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Tampa Bay Buccaneers

Rookie NFL corners in danger zone


Published:   |   Updated: April 21, 2013 at 08:52 AM
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Dallas Cowboys rookie cornerback Morris Claiborne was just beginning to gain his footing in the NFL last season when Chicago Bears receiver Devin Hester knocked him off stride, seemingly for good, during a Monday night game at Cowboys Stadium in Week 4.

On a first-and-10 play three minutes into the third quarter, Claiborne bit so badly on a double move by Hester that by the time Hester hauled in Jay Cutler’s 34-yard touchdown pass, Claiborne could no longer be seen on even the widest of TV screens.

That play began a steady slide for Claiborne, the sixth overall pick in the 2012 draft. Though he showed some promise, Claiborne mostly struggled, allowing four touchdowns against one interception and finishing 94th in the league with a 107.8 passer-rating-allowed mark, a statistic compiled by profootballfocus.com.

Claiborne’s difficult debut season is one the Buccaneers might want to monitor as they move closer to the possibility of starting their own rookie cornerback this season.

As coach Greg Schiano acknowledged last week, Tampa Bay is running short on starting-caliber corners. That’s why, barring a trade, possibly for New York Jets cornerback Darrelle Revis, or a late free-agent signing, the Bucs may have no choice but to draft a corner, roll the dice and start him.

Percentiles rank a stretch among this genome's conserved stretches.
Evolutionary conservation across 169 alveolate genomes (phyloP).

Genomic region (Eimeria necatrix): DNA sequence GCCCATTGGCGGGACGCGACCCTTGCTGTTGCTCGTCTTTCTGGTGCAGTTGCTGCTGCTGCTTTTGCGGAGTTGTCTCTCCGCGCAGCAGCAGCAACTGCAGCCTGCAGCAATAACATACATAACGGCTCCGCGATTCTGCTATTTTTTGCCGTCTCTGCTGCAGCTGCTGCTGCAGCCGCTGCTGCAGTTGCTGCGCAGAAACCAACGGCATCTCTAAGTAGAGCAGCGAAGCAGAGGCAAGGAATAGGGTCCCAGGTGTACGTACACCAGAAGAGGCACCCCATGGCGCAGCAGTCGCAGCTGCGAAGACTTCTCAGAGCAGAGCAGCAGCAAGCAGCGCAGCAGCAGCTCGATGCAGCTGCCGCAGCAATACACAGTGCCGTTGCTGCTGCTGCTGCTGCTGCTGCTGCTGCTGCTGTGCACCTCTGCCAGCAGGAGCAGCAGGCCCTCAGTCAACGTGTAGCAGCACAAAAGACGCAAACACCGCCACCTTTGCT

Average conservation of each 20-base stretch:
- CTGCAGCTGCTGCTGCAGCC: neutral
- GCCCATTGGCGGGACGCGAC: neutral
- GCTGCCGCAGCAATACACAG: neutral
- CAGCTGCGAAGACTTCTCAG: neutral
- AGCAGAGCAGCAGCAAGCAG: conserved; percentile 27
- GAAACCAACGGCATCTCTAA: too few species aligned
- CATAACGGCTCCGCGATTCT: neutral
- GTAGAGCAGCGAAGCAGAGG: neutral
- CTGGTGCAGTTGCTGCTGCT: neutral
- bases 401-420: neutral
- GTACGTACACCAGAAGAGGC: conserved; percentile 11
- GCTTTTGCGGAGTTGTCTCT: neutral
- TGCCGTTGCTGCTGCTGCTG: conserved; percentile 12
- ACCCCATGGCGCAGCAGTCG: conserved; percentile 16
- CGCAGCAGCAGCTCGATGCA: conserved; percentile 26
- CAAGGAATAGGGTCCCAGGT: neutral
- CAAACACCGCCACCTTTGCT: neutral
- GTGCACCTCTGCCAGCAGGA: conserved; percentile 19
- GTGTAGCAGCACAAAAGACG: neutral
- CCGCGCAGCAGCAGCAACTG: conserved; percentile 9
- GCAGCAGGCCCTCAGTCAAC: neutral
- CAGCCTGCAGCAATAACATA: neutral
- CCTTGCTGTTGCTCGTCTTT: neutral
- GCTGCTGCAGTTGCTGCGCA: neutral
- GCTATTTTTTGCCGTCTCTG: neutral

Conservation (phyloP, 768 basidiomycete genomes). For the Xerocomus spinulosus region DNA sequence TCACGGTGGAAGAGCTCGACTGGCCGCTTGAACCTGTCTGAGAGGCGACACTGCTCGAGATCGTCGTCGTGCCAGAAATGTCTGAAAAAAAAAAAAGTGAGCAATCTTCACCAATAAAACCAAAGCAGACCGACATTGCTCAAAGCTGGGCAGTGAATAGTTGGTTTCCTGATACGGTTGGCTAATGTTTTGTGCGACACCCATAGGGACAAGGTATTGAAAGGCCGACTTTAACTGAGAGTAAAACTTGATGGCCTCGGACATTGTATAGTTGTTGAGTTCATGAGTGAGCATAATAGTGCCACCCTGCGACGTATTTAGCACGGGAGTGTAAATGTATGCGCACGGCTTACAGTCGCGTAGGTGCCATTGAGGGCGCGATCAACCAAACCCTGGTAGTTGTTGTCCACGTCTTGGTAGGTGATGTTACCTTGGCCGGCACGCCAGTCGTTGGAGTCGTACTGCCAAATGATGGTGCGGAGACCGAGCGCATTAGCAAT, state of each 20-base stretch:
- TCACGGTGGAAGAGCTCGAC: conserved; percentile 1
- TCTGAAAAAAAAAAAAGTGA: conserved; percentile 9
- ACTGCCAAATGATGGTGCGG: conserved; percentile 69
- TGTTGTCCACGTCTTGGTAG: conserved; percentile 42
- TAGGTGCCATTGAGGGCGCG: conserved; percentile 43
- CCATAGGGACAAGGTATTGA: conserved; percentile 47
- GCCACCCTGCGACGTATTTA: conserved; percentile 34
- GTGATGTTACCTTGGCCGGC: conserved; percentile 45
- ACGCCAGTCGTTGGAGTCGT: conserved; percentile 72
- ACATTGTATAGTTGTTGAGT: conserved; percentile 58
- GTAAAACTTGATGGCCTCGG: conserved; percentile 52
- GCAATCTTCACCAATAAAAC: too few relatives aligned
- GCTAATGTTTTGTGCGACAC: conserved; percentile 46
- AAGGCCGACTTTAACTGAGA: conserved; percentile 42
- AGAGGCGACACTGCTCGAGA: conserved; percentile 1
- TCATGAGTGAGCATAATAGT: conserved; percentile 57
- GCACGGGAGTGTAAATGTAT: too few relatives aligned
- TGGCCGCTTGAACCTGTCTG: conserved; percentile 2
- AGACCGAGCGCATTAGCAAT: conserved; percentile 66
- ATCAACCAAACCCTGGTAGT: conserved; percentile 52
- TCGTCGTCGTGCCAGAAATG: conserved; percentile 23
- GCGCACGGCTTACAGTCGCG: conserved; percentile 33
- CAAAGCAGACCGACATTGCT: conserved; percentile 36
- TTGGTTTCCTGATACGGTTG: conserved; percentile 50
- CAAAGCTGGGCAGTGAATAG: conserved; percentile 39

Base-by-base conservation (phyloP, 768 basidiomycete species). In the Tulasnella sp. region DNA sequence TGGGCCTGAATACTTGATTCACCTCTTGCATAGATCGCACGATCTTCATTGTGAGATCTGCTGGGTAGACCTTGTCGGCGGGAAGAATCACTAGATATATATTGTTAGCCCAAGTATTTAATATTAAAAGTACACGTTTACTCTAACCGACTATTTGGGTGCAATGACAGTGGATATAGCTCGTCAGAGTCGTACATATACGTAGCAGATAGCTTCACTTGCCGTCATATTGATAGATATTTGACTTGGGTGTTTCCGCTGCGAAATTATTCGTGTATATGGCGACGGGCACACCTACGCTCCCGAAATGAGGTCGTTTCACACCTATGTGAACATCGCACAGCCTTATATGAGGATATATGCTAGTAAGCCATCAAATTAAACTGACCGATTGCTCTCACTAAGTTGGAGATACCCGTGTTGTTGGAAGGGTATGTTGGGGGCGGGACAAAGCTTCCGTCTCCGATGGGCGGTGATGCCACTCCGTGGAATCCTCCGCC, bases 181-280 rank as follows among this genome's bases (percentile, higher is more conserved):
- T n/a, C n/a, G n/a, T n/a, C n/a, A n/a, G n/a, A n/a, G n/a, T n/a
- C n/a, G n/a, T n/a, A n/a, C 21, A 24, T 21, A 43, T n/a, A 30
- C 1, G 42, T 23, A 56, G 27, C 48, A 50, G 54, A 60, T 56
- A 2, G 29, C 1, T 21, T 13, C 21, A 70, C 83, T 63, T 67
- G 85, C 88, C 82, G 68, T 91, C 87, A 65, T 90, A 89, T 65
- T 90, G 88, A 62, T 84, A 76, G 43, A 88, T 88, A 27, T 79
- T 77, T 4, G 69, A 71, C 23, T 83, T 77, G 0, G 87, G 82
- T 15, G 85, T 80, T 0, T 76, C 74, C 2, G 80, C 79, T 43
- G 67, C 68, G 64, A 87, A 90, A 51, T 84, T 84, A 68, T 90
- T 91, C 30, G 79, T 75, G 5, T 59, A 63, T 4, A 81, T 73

“Coming from college to the NFL, there’s a big learning curve for those guys,’’ New York Giants coach Tom Coughlin said of rookie cornerbacks. “The more a guy has played and (gained) experience (in college) the better, obviously, but it’s still a big learning curve for them.’’

Claiborne wasn’t the only rookie corner to slide along that curve last year. Of the seven targeted by opposing quarterbacks at least 50 times, five allowed a passer rating of 91.0 or worse and gave up a combined 18 touchdowns while intercepting just five passes, according to PFF figures.

In fact, during a season when the NFL’s average quarterback passer rating was 86.4, only two rookie corners — Green Bay’s Casey Hayward (31.1) and St. Louis’ Janoris Jenkins (81.3) — produced a better defender rating. Only Hayward had more interceptions than touchdowns allowed, six to zero.

Hayward was the clear standout, proving it’s not impossible for a rookie to step in and become a lockdown corner. It is asking a lot of one, though. Just ask former Miami Dolphins coach Tony Sparano.